Some of the most common causes of tooth sensitivity include tooth decay, acidic foods, cold drinks, citrus fruits, or poor dental hygiene.
Did you know that more than 40 million American adults have experienced some form of tooth sensitivity in their lifetime? If you’re experiencing tooth sensitivity, you probably want to know what causes it and what treatment options are available.
Causes of Tooth Sensitivity
Teeth can become sensitive due to various reasons. Some of the most common causes of tooth sensitivity include tooth decay, acidic foods, cold drinks, citrus fruits, or poor dental hygiene. Dental treatments can also make your teeth sensitive. This includes:
- Tooth filling: A tooth filling can cause one tooth to be taller than other teeth. This can lead to tooth discomfort and sensitivity when chewing food due to the extra pressure on the affected tooth. Filing can also cause inflammation of nerve endings inside the affected tooth, thus causing an uncomfortable sensation.
- Whitening treatments: Teeth whitening chemicals work by penetrating the tooth structure to remove colored compounds in the dentin. Unfortunately, the chemicals can get to the nerve endings, causing bleaching sensitivity. You can tell if you’re suffering from bleaching sensitivity if you can feel pain even without any provoking stimuli such as hot or cold drinks.
How Do I Prevent Teeth Sensitivity?
To prevent tooth sensitivity, we recommend scheduling regular visits to the dentist and proper brushing using soft-bristled toothbrushes. In addition, if you have cavities, consider a filing treatment. This will ensure the soft exposed roots are protected from any form of stimuli. Sometimes, fluoride-based toothpaste can help. Also, consider reducing acidic foods and drinks. If the symptoms persist, speak with your dentist to determine the source of the problem.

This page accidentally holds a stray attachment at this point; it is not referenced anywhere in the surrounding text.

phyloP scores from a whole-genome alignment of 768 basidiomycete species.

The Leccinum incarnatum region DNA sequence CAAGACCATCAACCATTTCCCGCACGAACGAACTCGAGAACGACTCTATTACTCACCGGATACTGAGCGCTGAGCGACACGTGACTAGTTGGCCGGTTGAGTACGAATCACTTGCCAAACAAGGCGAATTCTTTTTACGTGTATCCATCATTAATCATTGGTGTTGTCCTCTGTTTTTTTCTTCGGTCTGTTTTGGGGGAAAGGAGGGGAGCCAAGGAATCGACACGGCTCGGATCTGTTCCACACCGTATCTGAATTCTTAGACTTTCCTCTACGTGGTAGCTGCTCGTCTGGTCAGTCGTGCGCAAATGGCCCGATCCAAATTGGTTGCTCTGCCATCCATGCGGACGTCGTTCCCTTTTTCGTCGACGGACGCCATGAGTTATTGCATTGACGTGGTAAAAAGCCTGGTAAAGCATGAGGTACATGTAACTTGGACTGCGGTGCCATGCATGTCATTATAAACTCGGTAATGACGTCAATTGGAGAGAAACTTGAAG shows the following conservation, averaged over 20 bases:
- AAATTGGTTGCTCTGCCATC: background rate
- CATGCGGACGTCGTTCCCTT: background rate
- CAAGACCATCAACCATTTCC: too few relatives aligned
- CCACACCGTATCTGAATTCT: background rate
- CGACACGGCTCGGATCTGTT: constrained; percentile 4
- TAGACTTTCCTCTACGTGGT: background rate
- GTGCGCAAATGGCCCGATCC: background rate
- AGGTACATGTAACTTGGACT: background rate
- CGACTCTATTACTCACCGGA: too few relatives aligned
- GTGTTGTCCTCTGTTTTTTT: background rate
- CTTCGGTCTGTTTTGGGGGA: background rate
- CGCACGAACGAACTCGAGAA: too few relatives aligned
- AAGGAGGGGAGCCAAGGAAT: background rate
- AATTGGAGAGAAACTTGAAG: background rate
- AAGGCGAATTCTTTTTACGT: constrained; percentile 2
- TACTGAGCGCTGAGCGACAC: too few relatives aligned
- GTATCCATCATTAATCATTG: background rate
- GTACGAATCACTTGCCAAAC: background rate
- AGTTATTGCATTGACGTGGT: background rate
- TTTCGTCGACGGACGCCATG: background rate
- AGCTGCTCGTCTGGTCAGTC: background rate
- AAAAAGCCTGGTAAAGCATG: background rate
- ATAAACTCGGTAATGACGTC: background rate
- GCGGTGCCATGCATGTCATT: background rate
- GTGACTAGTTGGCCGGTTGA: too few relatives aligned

What Treatments Options Can a Dentist Offer for Sensitive Teeth?
Treatment options for sensitive teeth can vary depending on the causes. Here are some of the possible options that the dentist may recommend.
- Root canal: During root canal treatment (endodontics), the enamel is removed, and the soft tissues inside the tooth are cleaned and sealed. This prevents recontamination of the tooth’s interior and prevents fragile nerve endings from being damaged and causing irritation. Pain after a root canal treatment is totally normal. However, it should not take long.
- Fluoride treatment: When fluoride is applied to the affected tooth, it hardens the pulp, thus giving an instant and long-term relief of tooth sensitivity. Regular follow-ups of clinical recommendations after fluoride treatment are necessary and should be done by licensed dentists.
- Mouthguard: Over time, teeth grinding can cause various problems such as jaw pain and wearing of the enamel, exposing sensitive tissues and nerves within your teeth. Your dentists can fit a mouthguard to prevent any irritation related to grinding.
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